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My kids enjoyed reading this insightful book. The prose conveys the various tones and perspectives of different children who are all going on a field trip. The point of view shifts to a variety of first-person perspectives as each of the several main characters examine the social problems they each face, as some of the kids sneak off on their own and various dilemmas ensue. The different children take various approaches, and our internal journey through their minds reveals why they choose to act they way they do. Eventually, these very different kids have to pull together, and learn to see things from one another’s points of view. Overall, its’ a fun and exciting book which illuminates different perspectives and behaviors, noticing the differences between us all, while valuing — rather than victimizing — each person’s unique strengths. Although they each may be mighty odd, together, they are oddly mighty. Well done.


The engaging characters from the previous volume of Last Kids on Earth return — along with several monstrous new characters — to this exciting sequel. This sequel features (a little less?) humor, and more action, as they kids encounter a group of monsters from another dimension. Their appearance leads to the elimination of (most of) the zombies which comprise what’s left of humanity. The key dramatic question here is if the kids can survive the threat of Earth’s destruction — and a betrayal from a trusted friend — to save what’s left (and enjoy some pizza, too). My son was sad about the betrayal, and had a few questions for me as a result. I reinforced the moral of this, and the other book in the series, that there is no need for fears, since we can find solutions to any problem, especially with some help from good friends (even when the problem is the end of the world). This may be better than the first volume, and is a must for anyone who enjoyed the first book in the series.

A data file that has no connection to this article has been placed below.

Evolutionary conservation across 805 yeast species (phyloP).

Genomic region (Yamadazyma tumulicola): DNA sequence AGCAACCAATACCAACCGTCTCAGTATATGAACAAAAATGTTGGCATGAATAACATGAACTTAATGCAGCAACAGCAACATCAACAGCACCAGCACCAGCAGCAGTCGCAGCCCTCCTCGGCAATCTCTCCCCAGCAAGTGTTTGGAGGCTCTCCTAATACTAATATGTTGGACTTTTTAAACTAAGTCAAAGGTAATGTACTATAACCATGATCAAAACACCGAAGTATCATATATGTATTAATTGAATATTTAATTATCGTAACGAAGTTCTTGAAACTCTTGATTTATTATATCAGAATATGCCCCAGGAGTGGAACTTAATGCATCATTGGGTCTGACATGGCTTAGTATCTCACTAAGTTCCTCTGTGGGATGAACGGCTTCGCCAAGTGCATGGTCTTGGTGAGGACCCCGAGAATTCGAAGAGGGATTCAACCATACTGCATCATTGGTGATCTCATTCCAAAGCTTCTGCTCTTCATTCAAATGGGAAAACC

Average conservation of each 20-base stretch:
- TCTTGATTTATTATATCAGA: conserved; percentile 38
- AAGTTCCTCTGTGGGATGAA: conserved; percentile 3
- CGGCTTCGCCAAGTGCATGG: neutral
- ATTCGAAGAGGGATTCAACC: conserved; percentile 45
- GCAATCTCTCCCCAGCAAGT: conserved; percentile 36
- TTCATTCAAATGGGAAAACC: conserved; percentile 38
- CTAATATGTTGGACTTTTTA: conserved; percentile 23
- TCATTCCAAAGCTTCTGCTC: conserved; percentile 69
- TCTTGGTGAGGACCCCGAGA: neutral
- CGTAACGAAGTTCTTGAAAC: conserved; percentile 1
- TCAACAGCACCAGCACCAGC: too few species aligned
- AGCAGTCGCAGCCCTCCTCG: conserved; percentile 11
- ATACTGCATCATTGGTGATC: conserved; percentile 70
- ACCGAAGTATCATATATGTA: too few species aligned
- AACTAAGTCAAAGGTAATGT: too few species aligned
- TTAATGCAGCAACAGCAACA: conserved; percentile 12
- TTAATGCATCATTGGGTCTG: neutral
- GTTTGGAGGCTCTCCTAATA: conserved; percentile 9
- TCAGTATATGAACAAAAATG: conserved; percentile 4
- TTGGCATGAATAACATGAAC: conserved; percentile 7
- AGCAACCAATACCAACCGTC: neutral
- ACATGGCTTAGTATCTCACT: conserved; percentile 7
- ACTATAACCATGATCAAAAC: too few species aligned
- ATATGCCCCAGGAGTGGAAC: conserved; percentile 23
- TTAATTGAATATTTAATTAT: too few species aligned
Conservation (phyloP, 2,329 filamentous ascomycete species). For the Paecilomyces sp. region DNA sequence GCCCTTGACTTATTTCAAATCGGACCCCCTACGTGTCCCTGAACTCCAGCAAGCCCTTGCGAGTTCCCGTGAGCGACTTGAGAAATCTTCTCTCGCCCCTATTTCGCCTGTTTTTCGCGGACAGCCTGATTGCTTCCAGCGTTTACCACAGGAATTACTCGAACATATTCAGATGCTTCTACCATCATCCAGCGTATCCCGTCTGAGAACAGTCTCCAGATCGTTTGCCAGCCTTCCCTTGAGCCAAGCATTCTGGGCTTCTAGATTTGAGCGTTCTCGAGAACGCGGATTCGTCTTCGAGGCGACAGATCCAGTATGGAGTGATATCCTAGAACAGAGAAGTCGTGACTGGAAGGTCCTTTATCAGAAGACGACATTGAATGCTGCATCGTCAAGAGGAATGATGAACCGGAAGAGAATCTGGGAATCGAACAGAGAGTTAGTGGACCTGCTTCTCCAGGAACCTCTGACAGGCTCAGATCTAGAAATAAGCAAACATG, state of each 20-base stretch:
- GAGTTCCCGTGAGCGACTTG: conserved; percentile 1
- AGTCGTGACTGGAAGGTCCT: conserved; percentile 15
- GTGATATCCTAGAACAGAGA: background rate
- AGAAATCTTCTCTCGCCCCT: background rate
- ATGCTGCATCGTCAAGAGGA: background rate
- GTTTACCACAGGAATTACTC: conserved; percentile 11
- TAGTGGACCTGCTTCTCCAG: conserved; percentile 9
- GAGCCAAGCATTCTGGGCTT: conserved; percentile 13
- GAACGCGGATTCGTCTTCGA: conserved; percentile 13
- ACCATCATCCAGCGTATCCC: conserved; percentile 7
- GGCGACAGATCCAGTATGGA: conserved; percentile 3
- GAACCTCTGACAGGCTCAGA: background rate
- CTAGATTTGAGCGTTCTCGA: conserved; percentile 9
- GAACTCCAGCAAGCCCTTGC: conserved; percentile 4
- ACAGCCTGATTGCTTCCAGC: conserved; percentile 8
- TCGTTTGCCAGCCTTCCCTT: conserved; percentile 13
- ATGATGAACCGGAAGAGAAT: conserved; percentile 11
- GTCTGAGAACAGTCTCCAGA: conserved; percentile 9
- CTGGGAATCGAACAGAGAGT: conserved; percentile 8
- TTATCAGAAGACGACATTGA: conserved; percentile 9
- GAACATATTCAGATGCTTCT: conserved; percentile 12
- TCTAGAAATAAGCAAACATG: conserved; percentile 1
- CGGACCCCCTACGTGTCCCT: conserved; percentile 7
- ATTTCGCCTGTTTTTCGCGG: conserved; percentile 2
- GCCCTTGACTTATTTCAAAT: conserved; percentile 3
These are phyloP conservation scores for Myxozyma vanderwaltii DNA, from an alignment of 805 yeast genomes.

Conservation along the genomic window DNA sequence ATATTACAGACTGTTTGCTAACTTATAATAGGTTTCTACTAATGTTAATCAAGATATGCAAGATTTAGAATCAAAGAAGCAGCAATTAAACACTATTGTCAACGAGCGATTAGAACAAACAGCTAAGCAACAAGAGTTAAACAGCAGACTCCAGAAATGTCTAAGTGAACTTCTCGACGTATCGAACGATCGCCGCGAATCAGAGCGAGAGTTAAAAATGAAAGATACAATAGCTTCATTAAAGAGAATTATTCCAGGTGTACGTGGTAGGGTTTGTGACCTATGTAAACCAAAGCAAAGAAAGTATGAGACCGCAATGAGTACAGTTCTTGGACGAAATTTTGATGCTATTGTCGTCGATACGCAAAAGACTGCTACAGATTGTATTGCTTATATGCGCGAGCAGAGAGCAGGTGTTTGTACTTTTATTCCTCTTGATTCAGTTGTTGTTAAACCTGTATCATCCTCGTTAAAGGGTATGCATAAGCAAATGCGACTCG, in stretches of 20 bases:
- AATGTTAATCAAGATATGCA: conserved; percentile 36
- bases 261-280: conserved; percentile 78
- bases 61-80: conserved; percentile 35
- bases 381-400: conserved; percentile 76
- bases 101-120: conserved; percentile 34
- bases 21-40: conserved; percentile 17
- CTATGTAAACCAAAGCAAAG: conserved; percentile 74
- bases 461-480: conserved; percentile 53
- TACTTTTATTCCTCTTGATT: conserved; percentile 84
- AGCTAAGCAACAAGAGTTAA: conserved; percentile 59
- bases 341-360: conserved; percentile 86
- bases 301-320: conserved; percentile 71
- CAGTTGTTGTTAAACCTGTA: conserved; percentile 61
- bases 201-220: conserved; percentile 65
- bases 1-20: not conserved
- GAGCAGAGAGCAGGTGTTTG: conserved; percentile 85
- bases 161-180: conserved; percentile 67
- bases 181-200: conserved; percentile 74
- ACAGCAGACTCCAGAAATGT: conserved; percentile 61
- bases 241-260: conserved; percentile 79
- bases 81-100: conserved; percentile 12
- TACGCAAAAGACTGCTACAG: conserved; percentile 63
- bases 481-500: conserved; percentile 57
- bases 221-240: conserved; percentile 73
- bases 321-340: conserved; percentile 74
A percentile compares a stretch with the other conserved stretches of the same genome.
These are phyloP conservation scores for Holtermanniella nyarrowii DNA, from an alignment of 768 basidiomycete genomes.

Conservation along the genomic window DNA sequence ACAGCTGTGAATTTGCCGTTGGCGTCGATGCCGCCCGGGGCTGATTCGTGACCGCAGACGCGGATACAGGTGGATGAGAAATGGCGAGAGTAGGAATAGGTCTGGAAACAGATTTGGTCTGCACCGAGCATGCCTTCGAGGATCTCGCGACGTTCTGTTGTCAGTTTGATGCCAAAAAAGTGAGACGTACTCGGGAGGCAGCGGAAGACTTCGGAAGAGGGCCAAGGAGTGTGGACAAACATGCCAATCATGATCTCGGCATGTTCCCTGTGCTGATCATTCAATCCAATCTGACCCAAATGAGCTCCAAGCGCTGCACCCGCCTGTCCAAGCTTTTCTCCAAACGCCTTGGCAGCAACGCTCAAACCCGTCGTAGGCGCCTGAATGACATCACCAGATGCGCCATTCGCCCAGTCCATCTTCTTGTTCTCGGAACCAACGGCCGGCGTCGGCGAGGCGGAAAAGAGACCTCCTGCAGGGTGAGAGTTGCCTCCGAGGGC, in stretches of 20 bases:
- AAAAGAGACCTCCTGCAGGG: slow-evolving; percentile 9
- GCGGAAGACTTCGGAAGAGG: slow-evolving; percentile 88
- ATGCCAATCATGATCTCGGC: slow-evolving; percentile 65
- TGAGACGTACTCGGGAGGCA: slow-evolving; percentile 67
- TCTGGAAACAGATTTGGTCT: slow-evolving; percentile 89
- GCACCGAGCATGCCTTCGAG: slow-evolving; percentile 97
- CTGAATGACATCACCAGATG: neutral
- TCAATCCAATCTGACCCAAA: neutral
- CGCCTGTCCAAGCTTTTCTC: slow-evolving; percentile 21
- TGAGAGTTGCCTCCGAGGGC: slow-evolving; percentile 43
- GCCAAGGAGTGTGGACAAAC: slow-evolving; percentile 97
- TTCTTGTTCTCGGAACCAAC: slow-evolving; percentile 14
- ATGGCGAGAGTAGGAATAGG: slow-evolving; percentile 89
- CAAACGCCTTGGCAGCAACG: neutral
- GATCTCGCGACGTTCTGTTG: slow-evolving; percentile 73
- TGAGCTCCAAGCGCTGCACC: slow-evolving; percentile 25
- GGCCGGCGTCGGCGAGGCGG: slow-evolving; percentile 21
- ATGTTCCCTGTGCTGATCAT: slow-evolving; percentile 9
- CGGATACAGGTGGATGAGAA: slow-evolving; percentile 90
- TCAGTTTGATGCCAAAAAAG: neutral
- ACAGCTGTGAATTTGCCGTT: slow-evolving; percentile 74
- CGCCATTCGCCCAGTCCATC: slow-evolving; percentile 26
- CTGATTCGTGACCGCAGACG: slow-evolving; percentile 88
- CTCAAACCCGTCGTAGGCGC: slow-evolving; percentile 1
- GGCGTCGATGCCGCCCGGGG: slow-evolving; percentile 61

I enjoyed scouting as a child, and enjoyed the little adventures we had camping together. Scouting, for girls or boys, may not be as popular as it once was, but kids can enjoy the fun, adventures — and learning — that these mouse (girl) scouts have together in this second book in their enjoyable series. The occasional illustrations help bring the engaging, easy-to-read story to life. My kids and I particularly enjoy the little excerpts from the Mouse Scout Handbook, like the recipe for Campfire Grilled Cheese, or how to make your own compass (I remember that one from my own manual IRL). There are important, real-life lessons like about what to do when you’re lost, and to never go into the wilderness alone. The anecdotes — “the ghost owl” and the overall story are fun and engaging, too.